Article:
Michael Vicario and Raymond Beninato, IWC's president and vice-president, respectively, conceded at their depositions that stainless steel convector covers were required under the terms of the IWC subcontract. See Affirmation of Joseph J. Cooke in Support of Motion for Partial Summary Judgment ("Cooke Aff.") Ex. A at 24-27, 30-33; Ex. B at 55-61, 66-67. Beninato nevertheless contends that he had a conversation with Paul Rivera, Beys' project manager, in which the parties agreed that the covers were not included within the scope of IWC's work. Affidavit of Raymond Beninato in Opposition to Motions for Summary Judgment ("Beninato Aff.") ¶ 13. Beninato further testified that the covers were excluded from IWC's original proposal, but were later added to the subcontract without IWC's noticing the change. Cook Aff. Ex. B at 30-31. In an e-mail dated January 25, 2006, Beys rejected IWC's claim for convector covers, noting that they were within the scope of the subcontract. Hamilakis Aff. Ex. F.

Second, IWC asserts a claim for a change in the gauge of steel used for the stainless steel convector covers. Cooke Aff. Ex. D Interr. Ans. No. 3. When IWC estimated the cost for the stainless steel convector covers, it based its price on 22 gauge steel, but had to modify its price after the architect determined that 16 gauge steel was appropriate. Beninato Aff. Ex. E. This gauge was set forth in shop drawings approved by the architect. Hamilakis Aff. ¶ 23.

Third, IWC asserts a claim for costs incurred to provide bird screens, i.e., metal covers that are used to prevent birds from nesting on the stainless steel assemblies. Cook Aff. Ex. D Interr. Ans. No. 3; Hamilakis Aff. ¶ 26. Drawing A-321 ("Stainless Steel Curtain Wall Mullion Details") depicts the bird screens, refers to "continuous stainless steel snap on 'bird guard' trim with 3/4 drip edge," Hamilakis Aff. Ex. G at Detail A2 and A4, and is among the drawings identified in the IWC subcontract as forming part of IWC's work. Id. Ex. C Art. 2.1B. Bird screens are not included among the twelve exclusions or qualifications listed under the "Scope of Work" section. Id. Ex. C at 6. Beninato conceded at his deposition that bird screens were required under the terms of the IWC subcontract, Cooke Aff. Ex. B at 31-33, but contends, once again, that he had a conversation with Rivera in which the parties agreed that the screens were not within the scope of IWC's work. Beninato Aff. ¶ 13. As with the stainless steel convector covers, Beninato testified that the screens were excluded from IWC's original proposal, but were later added to the subcontract without IWC noticing. Cook Aff. Ex. B at 32-33. In an e-mail dated January 25, 2006, Beys rejected IWC's claim for bird screens, noting that they were within the scope of the subcontract. Hamilakis Aff. Ex. F.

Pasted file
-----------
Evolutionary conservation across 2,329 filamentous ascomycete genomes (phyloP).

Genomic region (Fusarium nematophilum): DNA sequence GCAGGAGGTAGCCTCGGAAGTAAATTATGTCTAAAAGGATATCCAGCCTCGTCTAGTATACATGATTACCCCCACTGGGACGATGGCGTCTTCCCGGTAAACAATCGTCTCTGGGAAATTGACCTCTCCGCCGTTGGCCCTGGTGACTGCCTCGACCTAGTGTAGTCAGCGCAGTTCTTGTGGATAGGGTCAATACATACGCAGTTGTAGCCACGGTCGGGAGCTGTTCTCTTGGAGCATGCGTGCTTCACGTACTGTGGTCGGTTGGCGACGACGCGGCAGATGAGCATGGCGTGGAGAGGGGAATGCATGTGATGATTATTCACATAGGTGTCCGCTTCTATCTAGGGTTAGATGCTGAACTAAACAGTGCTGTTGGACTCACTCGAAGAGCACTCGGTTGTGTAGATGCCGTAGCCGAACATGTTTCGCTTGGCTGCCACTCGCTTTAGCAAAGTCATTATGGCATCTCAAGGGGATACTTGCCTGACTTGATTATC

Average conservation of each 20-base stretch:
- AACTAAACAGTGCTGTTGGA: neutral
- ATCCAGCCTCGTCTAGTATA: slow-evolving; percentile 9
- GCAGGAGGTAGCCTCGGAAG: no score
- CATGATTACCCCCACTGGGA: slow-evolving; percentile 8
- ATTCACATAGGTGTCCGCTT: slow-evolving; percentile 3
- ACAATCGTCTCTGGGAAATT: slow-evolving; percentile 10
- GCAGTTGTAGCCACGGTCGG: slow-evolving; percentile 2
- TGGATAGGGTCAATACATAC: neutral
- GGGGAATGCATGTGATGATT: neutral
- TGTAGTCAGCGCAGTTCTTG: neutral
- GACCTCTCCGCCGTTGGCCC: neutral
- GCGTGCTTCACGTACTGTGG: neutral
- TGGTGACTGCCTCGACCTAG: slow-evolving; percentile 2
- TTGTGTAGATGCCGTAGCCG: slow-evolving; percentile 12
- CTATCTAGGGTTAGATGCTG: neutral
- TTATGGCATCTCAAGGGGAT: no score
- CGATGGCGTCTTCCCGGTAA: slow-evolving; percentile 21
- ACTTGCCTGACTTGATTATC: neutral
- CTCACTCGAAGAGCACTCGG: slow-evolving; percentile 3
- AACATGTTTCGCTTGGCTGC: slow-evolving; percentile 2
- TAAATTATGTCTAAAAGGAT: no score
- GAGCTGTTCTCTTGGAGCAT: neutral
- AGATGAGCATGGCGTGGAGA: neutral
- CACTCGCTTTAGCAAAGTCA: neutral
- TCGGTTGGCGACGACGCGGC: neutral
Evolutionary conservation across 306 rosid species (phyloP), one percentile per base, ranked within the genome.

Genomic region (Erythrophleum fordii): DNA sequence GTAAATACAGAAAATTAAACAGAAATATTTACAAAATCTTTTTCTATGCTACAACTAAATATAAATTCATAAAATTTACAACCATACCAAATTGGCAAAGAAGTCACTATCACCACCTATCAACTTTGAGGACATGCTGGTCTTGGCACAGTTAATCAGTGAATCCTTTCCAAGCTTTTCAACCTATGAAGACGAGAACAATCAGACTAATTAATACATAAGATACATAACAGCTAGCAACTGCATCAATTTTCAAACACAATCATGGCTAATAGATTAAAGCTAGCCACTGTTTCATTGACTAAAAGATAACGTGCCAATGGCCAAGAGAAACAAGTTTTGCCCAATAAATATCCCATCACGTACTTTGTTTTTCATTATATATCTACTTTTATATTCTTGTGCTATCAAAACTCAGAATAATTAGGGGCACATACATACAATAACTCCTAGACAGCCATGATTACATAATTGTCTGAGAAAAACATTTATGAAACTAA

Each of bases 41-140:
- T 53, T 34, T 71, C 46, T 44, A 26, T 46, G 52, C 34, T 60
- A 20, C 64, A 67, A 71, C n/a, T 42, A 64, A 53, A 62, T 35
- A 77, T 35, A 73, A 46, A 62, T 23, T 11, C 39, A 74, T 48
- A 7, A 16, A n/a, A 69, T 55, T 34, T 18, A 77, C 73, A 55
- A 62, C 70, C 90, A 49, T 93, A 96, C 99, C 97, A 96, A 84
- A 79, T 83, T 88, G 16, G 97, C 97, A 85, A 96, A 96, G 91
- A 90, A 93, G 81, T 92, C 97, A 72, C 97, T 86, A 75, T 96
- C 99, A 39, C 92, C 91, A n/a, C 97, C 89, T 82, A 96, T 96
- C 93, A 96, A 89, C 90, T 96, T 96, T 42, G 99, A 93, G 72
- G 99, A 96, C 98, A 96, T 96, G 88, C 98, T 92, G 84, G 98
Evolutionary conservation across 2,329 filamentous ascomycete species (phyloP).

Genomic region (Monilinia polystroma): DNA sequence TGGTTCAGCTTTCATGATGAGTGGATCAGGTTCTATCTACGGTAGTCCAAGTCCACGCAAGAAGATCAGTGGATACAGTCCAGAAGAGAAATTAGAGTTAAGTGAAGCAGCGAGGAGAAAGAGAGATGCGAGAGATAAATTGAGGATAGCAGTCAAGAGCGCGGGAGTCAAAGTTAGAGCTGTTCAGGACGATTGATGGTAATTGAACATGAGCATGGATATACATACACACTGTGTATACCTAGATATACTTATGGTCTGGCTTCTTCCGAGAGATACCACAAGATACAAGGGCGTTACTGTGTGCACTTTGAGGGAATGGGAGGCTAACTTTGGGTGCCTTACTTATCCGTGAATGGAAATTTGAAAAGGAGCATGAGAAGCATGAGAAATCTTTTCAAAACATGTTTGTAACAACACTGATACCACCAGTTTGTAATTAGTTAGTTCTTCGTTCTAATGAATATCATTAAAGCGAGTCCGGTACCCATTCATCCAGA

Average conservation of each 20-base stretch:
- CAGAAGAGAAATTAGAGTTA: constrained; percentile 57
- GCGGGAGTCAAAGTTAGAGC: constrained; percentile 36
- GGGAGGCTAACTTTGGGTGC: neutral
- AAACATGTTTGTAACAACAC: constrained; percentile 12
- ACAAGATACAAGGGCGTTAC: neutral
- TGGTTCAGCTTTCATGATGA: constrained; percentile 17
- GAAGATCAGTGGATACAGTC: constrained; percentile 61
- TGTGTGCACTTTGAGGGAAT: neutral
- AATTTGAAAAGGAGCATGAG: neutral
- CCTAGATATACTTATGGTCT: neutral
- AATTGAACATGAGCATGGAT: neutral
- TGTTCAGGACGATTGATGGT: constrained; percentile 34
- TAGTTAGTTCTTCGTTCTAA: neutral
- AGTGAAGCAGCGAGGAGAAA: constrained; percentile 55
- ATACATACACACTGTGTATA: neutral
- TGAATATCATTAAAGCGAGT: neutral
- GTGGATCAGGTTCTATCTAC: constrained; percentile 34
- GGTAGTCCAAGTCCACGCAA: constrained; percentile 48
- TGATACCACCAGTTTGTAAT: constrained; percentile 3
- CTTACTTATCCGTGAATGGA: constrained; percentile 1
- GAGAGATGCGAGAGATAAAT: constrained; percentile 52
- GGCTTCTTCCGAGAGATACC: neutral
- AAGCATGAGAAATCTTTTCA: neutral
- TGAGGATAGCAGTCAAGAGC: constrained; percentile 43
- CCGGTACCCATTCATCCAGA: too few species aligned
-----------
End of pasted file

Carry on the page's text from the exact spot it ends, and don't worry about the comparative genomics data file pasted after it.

Fourth, IWC asserts a claim relating to the logistics of unloading and installing the curtain wall ("the curtain wall change order"). Specifically, when IWC submitted its bid and entered into the subcontract, it planned to have component parts delivered to the project cite by an 18-wheeler truck, loaded onto the sidewalk along Lenox Avenue, and erected using a Lull machine on the sidewalk. Vicario Aff. ¶ 7 and Ex. D. The MTA rejected IWC's unloading and installation protocol, however, because the project was located near the 135th Street IRT subway station, and the weight of the machinery and wall components exceeded the load bearing capacity of the subway structure. Id. ¶¶ 8-9 and Ex. D. Notably, IWC failed to examine the work site before executing the subcontract, and thus was unaware of the existence of the subway station when it submitted its bid. Fed. 56.1 ¶¶ 20-21; IWC 56.1 ¶¶ 20-21. As a result, IWC resorted to an alternate, more costly method, viz., using a crane scissor lift to unload and install the curtain wall. Vicario Aff. ¶¶ 10-11; Ex. C. After negotiations between IWC, Beys, and Hill, a claim in the amount of $110,978 was submitted by Hill to DDC to cover the cost difference for using a crane and scissor lift to conduct the work, Id. Ex. C, a claim that was signed by both Beys and Hill. Feingold Aff. Ex. N. Hill and Beys both acknowledged that IWC was entitled to a change order relating to the delivery of the curtain wall. Vicario Aff. ¶ 13; id. Ex. D (Hill stating that "[t]he costs have been reviewed, negotiated and deemed acceptable by Hill"); id. Ex. E (noting that IWC's claim "is essentially for unforeseen/changed conditions," and that "costs incurred by this atypical and unforeseeable method of installation are required to be paid"). On October 9, 2007, however, DDC denied IWC's request, on the ground that "the scope of work is specified under the special requirements, general conditions and summary of work that the contractor must comply with all rules and regulations, specifications and requirements, and must obtain approval of all necessary permits prior to start of construction work." Feingold Aff. Ex. O at 2. IWC contends that it was unaware of the need to obtain MTA approval for deliveries and installation. Cook Aff. Ex. B at 33--35.

Against this background, the Court turns to the instant motions. Hill first argues that Beys' Fourth-Party Complaint should be dismissed in its entirety because Beys has failed to pursue the dispute resolution procedures set forth in Article 29 in the prime contract between DDC and Hill.